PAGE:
Marilyn Annucci photoMarilyn Annucci is the author of two chapbooks: Waiting Room, which won the 2012 Sunken Garden Poetry Prize, selected by Tony Hoagland (Hill-Stead Museum, 2012) and Luck (Parallel Press, 2000). Her work has appeared in various journals online and in print, including Dogwood, The Sow’s Ear, Verse Wisconsin, Umbrella Journal, Prairie Schooner, Southern Poetry Review, North American Review, Wisconsin People & Ideas, qarrtsiluni, 5 am, and Indiana Review. She is an associate professor in the Department of Languages and Literatures at the University of Wisconsin–Whitewater.

Waiting Room cover spacer
Order her new chapbook, Waiting Room, directly from Marilyn at annuccim@aol.com or marann47@gmail.com.

Tony Hoagland had this to say about the book: “There’s a wry compassion for the human in all of the various, exquisite poems in this collection. Sometimes the speaker is the one on the cross, or at the crossroads, sometimes it is a stray dog, or a loved one with Parkinson’s. The imagination is our angel, the speaker knows, and language is the unsentimental, inventive, tender genius that makes poems like this possible. Superb work.”


Marilyn Annucci’s work on the web:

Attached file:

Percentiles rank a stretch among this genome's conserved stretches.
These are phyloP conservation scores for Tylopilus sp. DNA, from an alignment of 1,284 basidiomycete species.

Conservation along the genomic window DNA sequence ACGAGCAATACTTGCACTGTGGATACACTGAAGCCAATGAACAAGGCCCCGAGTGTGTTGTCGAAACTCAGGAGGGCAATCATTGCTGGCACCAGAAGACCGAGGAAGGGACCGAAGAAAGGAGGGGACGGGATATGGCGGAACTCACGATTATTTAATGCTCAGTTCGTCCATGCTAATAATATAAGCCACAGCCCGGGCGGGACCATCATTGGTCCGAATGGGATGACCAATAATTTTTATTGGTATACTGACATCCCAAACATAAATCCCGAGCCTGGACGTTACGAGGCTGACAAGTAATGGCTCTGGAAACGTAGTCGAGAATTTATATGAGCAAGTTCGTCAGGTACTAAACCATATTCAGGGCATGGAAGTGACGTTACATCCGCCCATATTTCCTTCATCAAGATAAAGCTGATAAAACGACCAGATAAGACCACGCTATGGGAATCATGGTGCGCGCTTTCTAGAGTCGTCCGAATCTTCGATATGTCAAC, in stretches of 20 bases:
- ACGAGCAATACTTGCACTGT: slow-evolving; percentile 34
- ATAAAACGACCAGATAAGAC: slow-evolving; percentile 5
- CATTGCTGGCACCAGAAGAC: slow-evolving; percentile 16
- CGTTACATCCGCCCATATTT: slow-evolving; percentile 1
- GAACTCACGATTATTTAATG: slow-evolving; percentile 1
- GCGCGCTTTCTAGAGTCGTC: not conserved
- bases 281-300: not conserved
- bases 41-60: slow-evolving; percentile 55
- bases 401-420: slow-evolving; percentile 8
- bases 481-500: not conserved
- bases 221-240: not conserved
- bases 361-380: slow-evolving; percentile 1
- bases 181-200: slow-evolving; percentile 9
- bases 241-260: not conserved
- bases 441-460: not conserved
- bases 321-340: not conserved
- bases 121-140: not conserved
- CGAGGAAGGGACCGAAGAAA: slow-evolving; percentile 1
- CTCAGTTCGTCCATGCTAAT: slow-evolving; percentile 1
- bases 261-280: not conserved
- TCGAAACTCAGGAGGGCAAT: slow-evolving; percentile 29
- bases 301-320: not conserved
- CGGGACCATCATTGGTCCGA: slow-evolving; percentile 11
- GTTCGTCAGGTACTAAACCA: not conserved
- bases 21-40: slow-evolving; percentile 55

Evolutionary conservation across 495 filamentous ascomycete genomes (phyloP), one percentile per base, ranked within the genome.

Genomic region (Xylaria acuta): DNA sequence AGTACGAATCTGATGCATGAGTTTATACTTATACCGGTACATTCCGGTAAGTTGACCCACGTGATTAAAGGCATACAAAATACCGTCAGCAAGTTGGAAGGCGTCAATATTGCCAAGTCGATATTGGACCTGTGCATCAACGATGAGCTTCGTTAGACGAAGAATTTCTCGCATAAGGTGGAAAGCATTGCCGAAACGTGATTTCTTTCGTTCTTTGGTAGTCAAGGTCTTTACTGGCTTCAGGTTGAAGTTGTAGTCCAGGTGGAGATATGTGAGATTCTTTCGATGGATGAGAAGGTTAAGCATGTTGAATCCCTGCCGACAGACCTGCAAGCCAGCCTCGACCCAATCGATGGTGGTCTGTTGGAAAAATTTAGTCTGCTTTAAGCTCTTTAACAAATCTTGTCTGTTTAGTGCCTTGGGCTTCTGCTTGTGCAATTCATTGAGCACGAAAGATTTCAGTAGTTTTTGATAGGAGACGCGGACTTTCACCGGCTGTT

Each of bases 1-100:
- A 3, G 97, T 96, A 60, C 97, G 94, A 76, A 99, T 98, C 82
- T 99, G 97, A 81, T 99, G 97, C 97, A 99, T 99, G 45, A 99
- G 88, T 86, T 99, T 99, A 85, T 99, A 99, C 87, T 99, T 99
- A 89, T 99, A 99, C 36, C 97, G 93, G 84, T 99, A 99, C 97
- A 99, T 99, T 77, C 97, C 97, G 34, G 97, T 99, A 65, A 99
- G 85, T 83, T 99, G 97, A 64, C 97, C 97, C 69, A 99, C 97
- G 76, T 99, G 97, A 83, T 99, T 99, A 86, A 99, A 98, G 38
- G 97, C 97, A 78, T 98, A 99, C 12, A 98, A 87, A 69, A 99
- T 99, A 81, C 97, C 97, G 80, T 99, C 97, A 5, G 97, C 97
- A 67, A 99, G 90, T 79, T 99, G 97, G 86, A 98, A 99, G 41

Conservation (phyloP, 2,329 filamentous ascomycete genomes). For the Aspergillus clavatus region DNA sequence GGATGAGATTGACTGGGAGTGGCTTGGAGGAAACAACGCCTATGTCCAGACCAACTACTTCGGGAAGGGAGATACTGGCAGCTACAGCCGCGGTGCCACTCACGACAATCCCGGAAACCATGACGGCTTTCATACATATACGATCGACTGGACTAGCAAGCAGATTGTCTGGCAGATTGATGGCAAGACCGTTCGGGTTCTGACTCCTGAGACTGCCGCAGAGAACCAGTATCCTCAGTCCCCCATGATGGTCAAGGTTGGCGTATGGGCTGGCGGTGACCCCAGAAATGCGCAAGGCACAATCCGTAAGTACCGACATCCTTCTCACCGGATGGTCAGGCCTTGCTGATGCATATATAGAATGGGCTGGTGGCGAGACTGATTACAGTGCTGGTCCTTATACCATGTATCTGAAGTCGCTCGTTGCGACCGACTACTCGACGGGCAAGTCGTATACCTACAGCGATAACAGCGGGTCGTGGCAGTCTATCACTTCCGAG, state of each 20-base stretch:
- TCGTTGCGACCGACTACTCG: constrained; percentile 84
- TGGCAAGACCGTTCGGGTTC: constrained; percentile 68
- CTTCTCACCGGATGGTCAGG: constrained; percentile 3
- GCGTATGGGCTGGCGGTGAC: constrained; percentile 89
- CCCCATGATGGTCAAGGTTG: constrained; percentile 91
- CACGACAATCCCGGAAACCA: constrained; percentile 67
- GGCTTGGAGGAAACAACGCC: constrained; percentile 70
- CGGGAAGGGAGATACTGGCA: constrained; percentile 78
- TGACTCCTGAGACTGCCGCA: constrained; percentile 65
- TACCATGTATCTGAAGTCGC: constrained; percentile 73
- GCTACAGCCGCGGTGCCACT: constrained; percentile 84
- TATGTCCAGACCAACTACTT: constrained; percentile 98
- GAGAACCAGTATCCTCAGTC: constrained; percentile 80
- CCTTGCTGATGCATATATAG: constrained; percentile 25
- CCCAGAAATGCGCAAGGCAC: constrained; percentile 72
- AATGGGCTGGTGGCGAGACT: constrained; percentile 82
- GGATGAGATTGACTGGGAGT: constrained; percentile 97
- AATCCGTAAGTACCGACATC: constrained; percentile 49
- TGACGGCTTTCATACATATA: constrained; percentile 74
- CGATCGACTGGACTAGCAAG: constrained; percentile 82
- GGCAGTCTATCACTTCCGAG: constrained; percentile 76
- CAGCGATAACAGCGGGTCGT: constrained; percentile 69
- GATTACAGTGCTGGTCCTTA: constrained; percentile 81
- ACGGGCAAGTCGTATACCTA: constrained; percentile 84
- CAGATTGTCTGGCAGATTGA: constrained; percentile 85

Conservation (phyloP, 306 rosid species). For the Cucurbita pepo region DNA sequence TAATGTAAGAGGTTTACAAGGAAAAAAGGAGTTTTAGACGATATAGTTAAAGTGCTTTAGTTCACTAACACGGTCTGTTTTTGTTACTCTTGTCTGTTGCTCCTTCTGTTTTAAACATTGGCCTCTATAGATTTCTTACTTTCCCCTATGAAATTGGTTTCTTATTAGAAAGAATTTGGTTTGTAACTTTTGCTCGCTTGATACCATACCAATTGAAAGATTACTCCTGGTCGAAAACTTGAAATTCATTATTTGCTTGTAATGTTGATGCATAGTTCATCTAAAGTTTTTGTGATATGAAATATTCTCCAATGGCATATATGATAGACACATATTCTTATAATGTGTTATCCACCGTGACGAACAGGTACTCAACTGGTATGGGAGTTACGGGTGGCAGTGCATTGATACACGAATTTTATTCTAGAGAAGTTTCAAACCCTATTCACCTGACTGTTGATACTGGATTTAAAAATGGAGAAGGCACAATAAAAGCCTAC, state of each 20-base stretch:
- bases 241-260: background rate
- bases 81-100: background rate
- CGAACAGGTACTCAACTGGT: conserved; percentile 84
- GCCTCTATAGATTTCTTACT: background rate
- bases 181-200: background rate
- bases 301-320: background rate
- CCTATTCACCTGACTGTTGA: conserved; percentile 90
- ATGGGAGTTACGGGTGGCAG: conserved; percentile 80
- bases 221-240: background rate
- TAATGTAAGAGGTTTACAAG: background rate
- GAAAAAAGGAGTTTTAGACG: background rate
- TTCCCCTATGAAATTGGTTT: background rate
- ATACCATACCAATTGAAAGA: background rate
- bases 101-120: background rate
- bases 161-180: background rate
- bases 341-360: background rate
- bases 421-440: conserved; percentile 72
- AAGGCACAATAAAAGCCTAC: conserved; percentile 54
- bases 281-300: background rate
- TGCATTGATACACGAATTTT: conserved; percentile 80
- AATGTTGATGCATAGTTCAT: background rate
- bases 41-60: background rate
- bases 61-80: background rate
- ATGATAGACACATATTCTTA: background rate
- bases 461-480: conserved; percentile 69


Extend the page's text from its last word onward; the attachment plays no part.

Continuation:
“The Smallest Bones”

“K” broadside from Architrave Press

qarrtsiluni

Umbrella Journal
Spring/Summer 2010

Verse Wisconsin 109

Verse Wisconsin 104

Verse Wisconsin 103

Wrecked World

Your dishpan is quiet as a pond,
all the white ambition
shrunk to mild foam. You

have been away too long,
cups and plates tilt like glaciers.
Man: the toppler of worlds.

You wedge your hand
between what shifts
and slides, methodically

descend, layer by cool
layer, until your fingers crawl
along the smooth bottom,

amphibian.
This is where the knives lie,
mute battleships gone down

on their sides. How wonderful
to find them unaware
and then to pull one, nose

up, and up
until it hangs in the stunned air—
wrecker in a wrecked world.

Were you wrong to dredge it up?—
Is there not meat to cut, and pie?
Wrong to pour warm water

down the long length of its side,
to place it in the company of spoons,
which seem so soft, yet do not lie;

when you hold the knife
before one oblong eye—
concave or convex,

right-side up or upside down—
you see how the blade stretches
from your head to heart,

so much bigger than you thought.